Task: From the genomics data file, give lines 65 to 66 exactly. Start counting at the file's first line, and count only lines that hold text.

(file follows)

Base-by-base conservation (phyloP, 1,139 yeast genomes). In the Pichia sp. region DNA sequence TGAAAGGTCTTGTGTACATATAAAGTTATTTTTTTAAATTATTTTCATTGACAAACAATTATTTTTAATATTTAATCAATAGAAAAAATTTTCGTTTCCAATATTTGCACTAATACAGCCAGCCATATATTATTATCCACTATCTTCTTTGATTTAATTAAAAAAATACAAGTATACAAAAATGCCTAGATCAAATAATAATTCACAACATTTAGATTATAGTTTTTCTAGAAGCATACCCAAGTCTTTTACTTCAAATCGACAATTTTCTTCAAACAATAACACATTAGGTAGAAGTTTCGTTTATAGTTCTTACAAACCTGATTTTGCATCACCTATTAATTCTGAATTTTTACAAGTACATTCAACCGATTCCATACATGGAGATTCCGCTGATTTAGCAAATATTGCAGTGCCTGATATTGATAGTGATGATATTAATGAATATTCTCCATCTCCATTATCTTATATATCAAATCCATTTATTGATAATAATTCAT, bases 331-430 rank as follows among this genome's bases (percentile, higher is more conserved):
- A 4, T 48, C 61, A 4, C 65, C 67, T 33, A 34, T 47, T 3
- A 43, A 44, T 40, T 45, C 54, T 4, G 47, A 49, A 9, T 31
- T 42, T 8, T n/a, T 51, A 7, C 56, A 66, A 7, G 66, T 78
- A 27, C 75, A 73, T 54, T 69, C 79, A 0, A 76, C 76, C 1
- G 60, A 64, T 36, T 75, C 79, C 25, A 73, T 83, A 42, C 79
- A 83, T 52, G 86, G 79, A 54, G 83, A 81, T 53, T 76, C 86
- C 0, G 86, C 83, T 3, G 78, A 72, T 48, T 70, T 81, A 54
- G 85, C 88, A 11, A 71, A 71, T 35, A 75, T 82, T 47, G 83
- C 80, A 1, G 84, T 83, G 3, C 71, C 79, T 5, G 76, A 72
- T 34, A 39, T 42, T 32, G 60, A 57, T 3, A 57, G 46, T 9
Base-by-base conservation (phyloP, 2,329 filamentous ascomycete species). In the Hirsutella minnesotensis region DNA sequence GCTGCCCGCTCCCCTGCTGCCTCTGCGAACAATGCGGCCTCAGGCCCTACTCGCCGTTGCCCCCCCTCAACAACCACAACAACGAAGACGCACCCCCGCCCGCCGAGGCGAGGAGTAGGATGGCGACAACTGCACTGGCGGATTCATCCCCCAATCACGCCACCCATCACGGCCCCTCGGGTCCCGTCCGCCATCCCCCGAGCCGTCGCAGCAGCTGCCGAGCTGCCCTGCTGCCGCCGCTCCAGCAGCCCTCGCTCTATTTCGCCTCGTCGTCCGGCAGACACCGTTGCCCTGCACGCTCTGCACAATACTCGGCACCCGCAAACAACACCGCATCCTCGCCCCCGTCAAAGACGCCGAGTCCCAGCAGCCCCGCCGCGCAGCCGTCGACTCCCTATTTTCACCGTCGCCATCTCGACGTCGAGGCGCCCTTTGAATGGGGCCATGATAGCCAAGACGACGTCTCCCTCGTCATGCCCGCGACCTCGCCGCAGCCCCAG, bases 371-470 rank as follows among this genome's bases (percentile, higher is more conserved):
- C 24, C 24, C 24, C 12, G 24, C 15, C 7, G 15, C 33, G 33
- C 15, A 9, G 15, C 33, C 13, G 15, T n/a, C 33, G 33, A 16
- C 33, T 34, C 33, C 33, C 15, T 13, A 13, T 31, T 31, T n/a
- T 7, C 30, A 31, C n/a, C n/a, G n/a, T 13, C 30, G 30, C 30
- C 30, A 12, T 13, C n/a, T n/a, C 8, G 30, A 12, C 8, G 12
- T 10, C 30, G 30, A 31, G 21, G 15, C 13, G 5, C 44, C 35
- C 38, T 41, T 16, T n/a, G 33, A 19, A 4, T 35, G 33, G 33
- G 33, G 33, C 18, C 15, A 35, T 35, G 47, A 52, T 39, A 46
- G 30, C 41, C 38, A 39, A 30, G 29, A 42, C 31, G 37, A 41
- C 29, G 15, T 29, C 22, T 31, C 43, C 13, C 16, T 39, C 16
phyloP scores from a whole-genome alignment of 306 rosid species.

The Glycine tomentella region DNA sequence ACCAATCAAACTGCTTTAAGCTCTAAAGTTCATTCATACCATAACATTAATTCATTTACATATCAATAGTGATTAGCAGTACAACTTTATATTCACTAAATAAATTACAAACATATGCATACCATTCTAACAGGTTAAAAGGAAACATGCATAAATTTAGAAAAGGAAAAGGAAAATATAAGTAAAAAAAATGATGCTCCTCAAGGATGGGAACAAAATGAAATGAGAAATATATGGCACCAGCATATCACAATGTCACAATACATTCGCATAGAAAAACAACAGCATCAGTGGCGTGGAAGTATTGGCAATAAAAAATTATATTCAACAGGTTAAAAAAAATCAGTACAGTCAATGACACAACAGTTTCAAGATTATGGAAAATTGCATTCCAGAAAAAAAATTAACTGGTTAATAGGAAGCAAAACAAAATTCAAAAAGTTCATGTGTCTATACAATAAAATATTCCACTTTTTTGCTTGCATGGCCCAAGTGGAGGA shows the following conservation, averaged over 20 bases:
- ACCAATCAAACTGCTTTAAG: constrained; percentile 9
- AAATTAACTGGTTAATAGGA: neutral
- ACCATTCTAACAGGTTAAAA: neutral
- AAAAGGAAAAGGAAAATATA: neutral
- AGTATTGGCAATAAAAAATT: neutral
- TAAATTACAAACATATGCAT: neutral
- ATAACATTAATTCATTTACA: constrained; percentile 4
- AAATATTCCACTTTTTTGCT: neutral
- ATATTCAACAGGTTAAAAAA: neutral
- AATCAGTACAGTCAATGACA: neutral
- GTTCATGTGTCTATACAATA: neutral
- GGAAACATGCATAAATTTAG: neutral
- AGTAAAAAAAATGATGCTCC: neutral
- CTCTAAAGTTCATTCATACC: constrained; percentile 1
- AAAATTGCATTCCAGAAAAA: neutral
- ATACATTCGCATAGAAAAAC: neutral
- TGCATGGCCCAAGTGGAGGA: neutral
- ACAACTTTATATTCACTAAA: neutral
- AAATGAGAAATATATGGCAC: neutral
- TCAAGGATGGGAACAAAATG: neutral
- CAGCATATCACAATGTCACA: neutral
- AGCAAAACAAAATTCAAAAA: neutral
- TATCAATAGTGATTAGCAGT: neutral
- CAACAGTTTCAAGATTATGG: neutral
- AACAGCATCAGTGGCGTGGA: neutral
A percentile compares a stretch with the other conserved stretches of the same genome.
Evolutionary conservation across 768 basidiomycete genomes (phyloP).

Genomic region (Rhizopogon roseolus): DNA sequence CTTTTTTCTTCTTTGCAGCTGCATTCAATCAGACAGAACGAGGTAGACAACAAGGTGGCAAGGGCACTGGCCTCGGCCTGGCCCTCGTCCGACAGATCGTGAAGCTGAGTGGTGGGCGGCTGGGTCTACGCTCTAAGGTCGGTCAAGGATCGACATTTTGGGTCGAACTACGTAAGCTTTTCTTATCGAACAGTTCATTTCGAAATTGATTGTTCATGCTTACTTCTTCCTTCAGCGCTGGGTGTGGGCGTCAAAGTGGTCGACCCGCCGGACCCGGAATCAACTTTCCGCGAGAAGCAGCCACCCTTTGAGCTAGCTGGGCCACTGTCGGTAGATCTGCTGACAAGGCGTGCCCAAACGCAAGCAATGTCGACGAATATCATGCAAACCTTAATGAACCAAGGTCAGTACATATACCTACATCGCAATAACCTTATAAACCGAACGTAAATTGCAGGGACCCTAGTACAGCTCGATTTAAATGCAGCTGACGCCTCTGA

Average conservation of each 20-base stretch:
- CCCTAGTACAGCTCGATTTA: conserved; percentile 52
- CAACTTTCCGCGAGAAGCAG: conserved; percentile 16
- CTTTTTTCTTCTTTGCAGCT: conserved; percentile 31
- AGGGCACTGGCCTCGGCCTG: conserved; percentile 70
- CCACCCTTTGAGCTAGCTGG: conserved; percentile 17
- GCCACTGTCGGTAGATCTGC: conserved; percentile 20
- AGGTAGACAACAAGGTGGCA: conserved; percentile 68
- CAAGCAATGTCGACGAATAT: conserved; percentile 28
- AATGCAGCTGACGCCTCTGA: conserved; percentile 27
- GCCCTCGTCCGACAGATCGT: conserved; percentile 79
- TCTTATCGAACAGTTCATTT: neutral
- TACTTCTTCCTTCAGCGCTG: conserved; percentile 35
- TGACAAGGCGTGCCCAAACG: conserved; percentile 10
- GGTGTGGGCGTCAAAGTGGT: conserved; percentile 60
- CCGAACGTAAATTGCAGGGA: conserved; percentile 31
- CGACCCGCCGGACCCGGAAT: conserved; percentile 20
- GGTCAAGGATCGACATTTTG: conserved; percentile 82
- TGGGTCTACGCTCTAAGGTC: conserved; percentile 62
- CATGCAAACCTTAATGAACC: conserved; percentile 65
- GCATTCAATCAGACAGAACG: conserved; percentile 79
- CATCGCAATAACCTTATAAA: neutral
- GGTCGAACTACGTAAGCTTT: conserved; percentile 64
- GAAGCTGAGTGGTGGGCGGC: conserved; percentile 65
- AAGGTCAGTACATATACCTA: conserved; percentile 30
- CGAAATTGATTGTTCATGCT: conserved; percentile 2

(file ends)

- TACTTCTTCCTTCAGCGCTG: conserved; percentile 35
- TGACAAGGCGTGCCCAAACG: conserved; percentile 10